Saturday, November 17, 2012
As a young woman, Nikki Kahn wasn't even interested in photography. A friend who wanted to take a photo course at a local community college called and begged Kahn to take the class with her because it wouldn't be offered if enough people didn't enroll. "I fell absolutely in love with it as soon as I saw that 1st image developed in a dark room," says Kahn, now a Pulitzer Prize winner for The Washington Post.
Then there's Bill Clark, who shoots politics and Capitol Hill for Roll Call. Clark was a political science major in college. He gained an internship with U.S. News and World Report. As an intern, he was able to procure free gear, free film, and free processing. He was hooked.
Kahn and Clark appeared at the Newseum yesterday to discuss their work in a special Inside Media program scheduled as part of the annual Nikon Photo Day. Both photographers have award-winning work in the annual Eyes of History 2012 photo contest which is now on exhibit at the Newseum.
For Kahn, the trick to being a top photojournalist is always being mentally prepared. "You never know when the great assignment is going to be. It could be in your neighbor's back yard," she said. Kahn discussed an especially emotional photo image she captured of President Barack Obama in Iowa on the last night of his campaign. The shot shows tears streaming down Obama's cheek at the end of his final campaign speech in the state where his presidential aspirations began 2 campaigns ago. The picture appeared on the front page of the Post on the day Obama won re-election. "I try to find shots that accentuate the human moments," Kahn said. "This was a nostalgic moment for him"
Clark says he prowls the Capitol and DC looking for "found moments" that allow him to capture things that "are a little bit off." One of his award winning shots this year shows financial reserve chairman Allan Greenspan standing alone on a Washington street corner using his cell phone unaware that nearby is a protester with a sign bearing the slogan "Standard and Poors Gives Congress a YOU SUCK." Clark came across the scene on a walk back to his office. "I quickly worked to frame the shot because I didn't want to spook Alan Greenspan," he explained.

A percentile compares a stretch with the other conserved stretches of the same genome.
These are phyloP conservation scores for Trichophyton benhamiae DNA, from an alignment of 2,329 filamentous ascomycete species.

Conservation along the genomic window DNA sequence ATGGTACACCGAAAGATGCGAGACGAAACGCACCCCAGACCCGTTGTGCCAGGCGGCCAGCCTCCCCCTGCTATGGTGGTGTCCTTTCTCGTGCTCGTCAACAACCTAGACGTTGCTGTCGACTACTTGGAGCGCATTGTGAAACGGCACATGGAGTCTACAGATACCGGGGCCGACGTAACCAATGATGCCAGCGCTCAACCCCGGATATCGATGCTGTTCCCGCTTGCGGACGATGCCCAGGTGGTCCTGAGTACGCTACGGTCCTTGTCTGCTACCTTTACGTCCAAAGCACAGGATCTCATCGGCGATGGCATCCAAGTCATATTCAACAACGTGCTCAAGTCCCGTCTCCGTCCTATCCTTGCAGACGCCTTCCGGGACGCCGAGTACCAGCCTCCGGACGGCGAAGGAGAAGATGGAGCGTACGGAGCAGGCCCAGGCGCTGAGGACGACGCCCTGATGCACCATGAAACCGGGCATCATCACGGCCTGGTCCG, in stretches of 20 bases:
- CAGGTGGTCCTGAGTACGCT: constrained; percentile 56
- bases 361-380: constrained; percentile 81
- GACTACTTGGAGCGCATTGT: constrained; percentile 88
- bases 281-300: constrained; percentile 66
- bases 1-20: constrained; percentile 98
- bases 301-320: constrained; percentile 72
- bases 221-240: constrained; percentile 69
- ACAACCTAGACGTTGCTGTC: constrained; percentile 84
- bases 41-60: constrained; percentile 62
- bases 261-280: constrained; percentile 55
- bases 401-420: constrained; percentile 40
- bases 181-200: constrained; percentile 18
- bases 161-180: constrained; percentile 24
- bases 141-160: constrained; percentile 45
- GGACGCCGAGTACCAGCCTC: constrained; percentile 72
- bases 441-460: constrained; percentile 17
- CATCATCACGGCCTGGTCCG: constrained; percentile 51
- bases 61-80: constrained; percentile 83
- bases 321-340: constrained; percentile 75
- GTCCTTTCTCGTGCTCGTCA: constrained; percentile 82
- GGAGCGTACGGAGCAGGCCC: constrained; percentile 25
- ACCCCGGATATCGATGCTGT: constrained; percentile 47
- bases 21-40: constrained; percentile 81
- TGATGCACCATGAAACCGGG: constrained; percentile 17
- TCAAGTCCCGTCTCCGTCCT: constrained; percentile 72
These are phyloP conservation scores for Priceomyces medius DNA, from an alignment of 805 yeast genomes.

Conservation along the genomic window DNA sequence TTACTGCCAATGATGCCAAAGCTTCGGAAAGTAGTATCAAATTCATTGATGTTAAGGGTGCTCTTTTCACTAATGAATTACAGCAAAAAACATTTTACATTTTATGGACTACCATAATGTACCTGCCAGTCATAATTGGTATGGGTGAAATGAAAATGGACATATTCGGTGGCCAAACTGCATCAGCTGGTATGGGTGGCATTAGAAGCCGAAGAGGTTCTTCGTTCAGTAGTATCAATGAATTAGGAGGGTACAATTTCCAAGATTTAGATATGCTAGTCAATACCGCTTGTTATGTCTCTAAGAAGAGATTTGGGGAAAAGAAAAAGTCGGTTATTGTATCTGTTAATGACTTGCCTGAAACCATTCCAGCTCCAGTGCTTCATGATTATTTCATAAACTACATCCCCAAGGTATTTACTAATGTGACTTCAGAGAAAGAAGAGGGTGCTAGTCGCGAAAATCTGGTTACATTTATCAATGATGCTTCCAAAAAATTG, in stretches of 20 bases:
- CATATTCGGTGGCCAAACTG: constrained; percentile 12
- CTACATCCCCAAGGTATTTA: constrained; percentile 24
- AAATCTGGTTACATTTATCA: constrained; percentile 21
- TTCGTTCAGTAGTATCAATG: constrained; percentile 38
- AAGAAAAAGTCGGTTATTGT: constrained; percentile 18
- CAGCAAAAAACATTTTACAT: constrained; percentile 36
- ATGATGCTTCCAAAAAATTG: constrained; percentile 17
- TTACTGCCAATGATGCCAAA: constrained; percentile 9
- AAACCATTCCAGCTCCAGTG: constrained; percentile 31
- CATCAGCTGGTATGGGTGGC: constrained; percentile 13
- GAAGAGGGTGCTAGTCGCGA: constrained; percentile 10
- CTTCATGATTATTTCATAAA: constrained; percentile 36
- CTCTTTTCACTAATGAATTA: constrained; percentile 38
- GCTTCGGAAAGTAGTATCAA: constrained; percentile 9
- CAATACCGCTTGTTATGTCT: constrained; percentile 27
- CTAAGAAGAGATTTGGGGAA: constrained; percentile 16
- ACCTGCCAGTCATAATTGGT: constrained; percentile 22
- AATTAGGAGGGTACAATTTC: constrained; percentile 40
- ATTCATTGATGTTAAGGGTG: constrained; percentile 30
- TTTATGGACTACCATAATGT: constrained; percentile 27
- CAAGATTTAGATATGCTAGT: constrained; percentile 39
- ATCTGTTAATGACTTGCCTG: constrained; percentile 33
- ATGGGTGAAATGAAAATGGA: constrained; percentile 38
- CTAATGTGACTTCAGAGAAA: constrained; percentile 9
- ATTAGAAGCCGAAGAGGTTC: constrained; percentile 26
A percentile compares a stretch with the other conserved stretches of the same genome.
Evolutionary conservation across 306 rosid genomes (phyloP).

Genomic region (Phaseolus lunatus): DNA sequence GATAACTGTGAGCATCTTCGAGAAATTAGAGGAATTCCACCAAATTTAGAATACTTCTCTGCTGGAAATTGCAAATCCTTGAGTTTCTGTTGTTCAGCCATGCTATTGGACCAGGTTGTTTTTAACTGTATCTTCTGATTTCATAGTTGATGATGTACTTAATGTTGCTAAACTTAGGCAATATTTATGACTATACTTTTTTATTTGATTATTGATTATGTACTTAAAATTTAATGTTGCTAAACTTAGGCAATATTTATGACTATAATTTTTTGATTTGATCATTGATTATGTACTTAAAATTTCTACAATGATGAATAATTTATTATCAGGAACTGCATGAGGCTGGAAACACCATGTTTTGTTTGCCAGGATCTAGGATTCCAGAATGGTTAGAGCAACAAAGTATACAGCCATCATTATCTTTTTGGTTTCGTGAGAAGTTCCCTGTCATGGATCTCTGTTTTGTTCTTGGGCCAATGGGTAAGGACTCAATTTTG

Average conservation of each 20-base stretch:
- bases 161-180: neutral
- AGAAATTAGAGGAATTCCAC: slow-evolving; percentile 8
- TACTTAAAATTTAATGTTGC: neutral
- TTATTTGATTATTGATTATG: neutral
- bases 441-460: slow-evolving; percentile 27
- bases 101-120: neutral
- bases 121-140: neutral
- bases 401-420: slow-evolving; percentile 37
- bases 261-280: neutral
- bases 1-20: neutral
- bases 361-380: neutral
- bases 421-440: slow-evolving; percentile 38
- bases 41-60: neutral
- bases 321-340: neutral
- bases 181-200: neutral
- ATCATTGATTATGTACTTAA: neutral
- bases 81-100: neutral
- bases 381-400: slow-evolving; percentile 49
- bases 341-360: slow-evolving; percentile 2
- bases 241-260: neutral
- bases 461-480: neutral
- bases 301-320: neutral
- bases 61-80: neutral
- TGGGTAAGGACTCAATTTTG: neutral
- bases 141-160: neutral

Both photographers agreed that new innovations have greatly changed photojournalism. For example, Clark said that when he started his career in Georgia, on a Friday night he would have to shoot 2 or 3 high school football games. But he couldn't stay at any game past halftime. He had to dash back to the office and process his photos before deadline. Today, those photos could be transmitted instantaneously anywhere in the world right up until the moment of publication.
But despite the technological advances, the human element still plays a role. ""Having a great eye and working to be good at what you do can make a big difference," Khan said.
Tales, Tidbits, and Tips
Inside Media program moderator John Maynard asked the 2 photojournalists what would be their dream assignment. Clark joked that he was trying to convince his editor to let him tour Europe doing a series on all the legislatures there. "So far, he's not falling for it," Clark said. "I'd like a little beach assignment," said Kahn with a smile, who won her Pulitzer for her work capturing the death and destruction of the last massive earthquake in Haiti.
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